DNA research confirms recent interaction between Neanderthals and humans

May 01, 2014 by Laf (Laurent) Frantz
DNA-research confirms recent interaction between Neanderthals and humans

Neanderthals and modern humans, tens of thousands of years ago, had sexual intercourse with each other in Europe and Asia. For this reason, we as modern humans still carry Neanderthal DNA in us. Researchers from Edinburgh University and Wageningen University come to this conclusion based on a comparative statistical analysis of DNA from Neanderthals and humans. They published their findings in the journal Genetics.

The researchers Konrad Lohse of the University of Edinburgh and Laurent Frantz from Wageningen University investigated the biological relationship between modern humans and a previous human species that became extinct around thirty thousand years ago.

Experts already agreed that both groups came from a common ancestor in Africa before they spread all over the world. Research has shown that both groups have appeared at different times, where the Neanderthals left Africa 200 000 years earlier than humans.

Previous research by other groups resulted in two theories: Genetic exchange between Neanderthals and and an alternative explanation that modern Europeans and Asians are related to Neanderthals because they descended from the same sub-populations from Africa.

The Edinburgh-Wageningen team has now shown that the genetic similarity between Neanderthal and modern human populations should have occurred outside of Africa, after they interacted with each other in Europe and Asia. The new findings of the research team are in accordance with the first theory, and go even further into the extent of exchange than the original theory.

The researchers developed a new method to compare competing theories. They divided the genetic code of each species in a series of short DNA blocks, from which they could calculate the statistical probability of each scenario.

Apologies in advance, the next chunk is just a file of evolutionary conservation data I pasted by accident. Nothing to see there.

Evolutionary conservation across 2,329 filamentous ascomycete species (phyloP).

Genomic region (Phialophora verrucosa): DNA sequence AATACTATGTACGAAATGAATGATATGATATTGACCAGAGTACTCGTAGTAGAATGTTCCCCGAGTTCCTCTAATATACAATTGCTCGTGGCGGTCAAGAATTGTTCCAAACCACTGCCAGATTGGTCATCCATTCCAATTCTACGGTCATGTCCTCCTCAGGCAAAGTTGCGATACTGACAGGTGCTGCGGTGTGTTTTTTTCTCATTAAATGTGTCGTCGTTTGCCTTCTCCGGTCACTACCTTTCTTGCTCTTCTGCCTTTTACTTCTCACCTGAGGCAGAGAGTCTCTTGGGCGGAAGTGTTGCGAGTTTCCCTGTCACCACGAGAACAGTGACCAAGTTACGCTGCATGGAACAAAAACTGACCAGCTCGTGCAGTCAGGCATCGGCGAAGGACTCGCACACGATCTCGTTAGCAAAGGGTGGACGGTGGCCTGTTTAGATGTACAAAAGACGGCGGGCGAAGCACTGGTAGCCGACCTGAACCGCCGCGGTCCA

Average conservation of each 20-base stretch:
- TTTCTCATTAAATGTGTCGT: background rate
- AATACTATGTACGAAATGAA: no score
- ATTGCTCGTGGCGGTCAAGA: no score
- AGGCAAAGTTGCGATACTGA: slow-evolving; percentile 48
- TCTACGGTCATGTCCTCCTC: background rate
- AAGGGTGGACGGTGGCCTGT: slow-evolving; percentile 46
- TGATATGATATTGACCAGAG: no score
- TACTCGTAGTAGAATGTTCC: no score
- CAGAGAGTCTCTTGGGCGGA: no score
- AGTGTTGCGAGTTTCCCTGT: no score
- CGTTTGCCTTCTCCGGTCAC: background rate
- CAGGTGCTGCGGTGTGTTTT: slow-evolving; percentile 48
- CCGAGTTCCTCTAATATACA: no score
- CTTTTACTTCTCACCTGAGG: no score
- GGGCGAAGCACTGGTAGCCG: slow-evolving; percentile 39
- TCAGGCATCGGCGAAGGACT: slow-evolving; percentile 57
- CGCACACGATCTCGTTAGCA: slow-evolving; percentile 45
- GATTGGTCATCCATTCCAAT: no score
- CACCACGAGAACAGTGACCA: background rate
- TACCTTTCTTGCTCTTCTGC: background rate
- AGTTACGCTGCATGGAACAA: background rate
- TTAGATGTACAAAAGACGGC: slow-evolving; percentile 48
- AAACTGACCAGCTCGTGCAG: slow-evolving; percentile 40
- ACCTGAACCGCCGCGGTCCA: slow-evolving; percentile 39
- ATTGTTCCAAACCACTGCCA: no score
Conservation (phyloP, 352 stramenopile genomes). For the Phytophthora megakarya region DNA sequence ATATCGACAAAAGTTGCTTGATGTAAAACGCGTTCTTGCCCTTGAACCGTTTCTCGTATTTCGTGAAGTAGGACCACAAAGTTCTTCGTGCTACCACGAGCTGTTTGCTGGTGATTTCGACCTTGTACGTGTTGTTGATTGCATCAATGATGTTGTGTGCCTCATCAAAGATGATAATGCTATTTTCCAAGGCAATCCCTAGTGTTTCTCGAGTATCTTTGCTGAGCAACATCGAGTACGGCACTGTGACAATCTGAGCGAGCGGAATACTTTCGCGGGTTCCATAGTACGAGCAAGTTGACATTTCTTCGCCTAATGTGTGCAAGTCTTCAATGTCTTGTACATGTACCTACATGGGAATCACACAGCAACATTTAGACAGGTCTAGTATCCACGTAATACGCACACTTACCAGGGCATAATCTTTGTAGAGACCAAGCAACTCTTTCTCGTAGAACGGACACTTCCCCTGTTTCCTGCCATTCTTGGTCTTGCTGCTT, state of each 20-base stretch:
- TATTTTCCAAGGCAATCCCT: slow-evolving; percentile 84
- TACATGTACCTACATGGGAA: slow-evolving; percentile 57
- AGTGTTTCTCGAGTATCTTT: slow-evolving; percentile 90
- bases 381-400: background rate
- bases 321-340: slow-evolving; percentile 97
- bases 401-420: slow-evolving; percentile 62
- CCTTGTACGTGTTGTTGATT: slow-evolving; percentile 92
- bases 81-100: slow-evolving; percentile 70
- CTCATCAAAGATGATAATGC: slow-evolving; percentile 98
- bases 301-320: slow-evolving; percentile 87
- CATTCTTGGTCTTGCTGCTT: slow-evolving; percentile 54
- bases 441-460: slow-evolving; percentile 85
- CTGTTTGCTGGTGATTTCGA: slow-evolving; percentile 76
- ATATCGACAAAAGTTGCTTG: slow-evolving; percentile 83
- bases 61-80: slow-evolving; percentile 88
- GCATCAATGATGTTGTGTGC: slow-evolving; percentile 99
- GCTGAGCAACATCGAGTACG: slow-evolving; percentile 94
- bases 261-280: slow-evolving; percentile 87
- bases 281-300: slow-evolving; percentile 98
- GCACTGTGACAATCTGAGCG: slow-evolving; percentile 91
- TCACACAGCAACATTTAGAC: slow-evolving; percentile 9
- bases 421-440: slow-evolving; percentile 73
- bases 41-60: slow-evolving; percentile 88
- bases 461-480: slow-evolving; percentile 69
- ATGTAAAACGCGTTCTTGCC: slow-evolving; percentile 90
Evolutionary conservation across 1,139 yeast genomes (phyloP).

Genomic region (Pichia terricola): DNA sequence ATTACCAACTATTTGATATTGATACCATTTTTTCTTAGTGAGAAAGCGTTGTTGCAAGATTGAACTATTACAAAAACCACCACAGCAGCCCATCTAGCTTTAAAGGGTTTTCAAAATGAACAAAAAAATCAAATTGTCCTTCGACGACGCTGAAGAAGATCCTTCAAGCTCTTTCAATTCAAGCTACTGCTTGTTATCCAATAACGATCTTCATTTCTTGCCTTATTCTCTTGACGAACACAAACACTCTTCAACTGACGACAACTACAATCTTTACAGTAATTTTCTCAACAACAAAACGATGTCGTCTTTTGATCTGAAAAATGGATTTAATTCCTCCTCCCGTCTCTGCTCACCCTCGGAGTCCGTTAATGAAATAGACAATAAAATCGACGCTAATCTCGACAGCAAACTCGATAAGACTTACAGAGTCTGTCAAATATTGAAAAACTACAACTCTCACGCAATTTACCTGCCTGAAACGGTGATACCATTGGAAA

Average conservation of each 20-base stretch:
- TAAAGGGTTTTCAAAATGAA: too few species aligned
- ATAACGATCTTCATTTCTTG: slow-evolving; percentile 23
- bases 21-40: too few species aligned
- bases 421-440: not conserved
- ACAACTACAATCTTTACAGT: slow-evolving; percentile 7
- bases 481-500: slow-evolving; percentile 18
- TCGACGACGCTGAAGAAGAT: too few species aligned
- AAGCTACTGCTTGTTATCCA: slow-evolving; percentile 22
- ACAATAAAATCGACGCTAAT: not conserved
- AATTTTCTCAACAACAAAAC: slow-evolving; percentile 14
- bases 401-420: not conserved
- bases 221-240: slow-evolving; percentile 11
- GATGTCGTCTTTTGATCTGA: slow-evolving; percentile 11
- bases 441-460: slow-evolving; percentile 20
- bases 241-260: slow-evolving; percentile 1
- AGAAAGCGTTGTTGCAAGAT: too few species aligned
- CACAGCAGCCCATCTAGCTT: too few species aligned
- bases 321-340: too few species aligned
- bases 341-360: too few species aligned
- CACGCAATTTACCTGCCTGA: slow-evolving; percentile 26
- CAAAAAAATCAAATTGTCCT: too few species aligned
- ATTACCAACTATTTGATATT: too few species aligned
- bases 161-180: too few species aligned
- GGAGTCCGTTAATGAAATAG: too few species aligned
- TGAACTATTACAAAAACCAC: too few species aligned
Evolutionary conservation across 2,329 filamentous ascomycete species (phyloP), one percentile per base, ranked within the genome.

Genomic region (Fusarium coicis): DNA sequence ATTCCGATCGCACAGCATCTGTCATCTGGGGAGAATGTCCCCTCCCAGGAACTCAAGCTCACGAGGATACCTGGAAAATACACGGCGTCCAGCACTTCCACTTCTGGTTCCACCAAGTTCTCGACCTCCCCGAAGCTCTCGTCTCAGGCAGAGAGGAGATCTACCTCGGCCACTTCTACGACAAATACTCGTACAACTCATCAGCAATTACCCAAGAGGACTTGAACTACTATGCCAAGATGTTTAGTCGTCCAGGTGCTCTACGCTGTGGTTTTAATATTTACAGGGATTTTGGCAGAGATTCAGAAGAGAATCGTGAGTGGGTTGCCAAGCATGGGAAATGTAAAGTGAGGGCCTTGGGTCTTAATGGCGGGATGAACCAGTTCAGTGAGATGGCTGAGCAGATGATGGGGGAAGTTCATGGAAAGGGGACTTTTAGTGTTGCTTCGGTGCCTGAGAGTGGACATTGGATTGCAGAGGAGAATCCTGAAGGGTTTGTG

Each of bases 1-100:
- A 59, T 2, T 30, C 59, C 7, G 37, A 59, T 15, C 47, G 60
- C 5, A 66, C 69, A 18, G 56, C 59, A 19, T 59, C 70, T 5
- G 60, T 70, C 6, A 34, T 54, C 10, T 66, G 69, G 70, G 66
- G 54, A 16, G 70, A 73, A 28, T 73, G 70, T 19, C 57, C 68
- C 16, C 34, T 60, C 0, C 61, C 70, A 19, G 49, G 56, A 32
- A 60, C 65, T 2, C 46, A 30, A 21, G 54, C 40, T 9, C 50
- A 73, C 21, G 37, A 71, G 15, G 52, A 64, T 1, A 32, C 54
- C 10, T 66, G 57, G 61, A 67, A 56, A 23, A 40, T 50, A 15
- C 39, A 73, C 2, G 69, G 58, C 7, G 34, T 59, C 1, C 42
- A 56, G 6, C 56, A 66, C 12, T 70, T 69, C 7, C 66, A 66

The method can also be used to reconstruct the history of other species, including species that are rare or extinct.

Explore further: New method confirms humans and Neanderthals interbred

More information: "Neandertal Admixture in Eurasia Confirmed by Maximum Likelihood Analysis of Three Genomes" Konrad Lohse and Laurent A. F. Frantz. Genetics genetics.114.162396; Early online February 13, 2014,. DOI: 10.1534/genetics.114.162396

add to favorites email to friend print save as pdf

Related Stories

New method confirms humans and Neanderthals interbred

Apr 08, 2014

Technical objections to the idea that Neanderthals interbred with the ancestors of Eurasians have been overcome, thanks to a genome analysis method described in the April 2014 issue of the journal Genetics. The te ...

What gave us the advantage over extinct types of humans?

Apr 22, 2014

In parallel with modern man (Homo sapiens), there were other, extinct types of humans with whom we lived side by side, such as Neanderthals and the recently discovered Denisovans of Siberia. Yet only Homo s ...

Recommended for you

Short-necked Triassic marine reptile discovered in China

22 hours ago

A new species of short-necked marine reptile from the Triassic period has been discovered in China, according to a study published December 17, 2014 in the open-access journal PLOS ONE by Xiao-hong Chen f ...

Gothic cathedrals blend iron and stone

Dec 17, 2014

Using radiocarbon dating on metal found in Gothic cathedrals, an interdisciplinary team has shown, for the first time through absolute dating, that iron was used to reinforce stone from the construction phase. ...

Research shows Jaws didn't kill his cousin

Dec 16, 2014

New research suggests our jawed ancestors weren't responsible for the demise of their jawless cousins as had been assumed. Instead Dr Robert Sansom from The University of Manchester believes rising sea levels ...

User comments : 0

Please sign in to add a comment. Registration is free, and takes less than a minute. Read more

Click here to reset your password.
Sign in to get notified via email when new comments are made.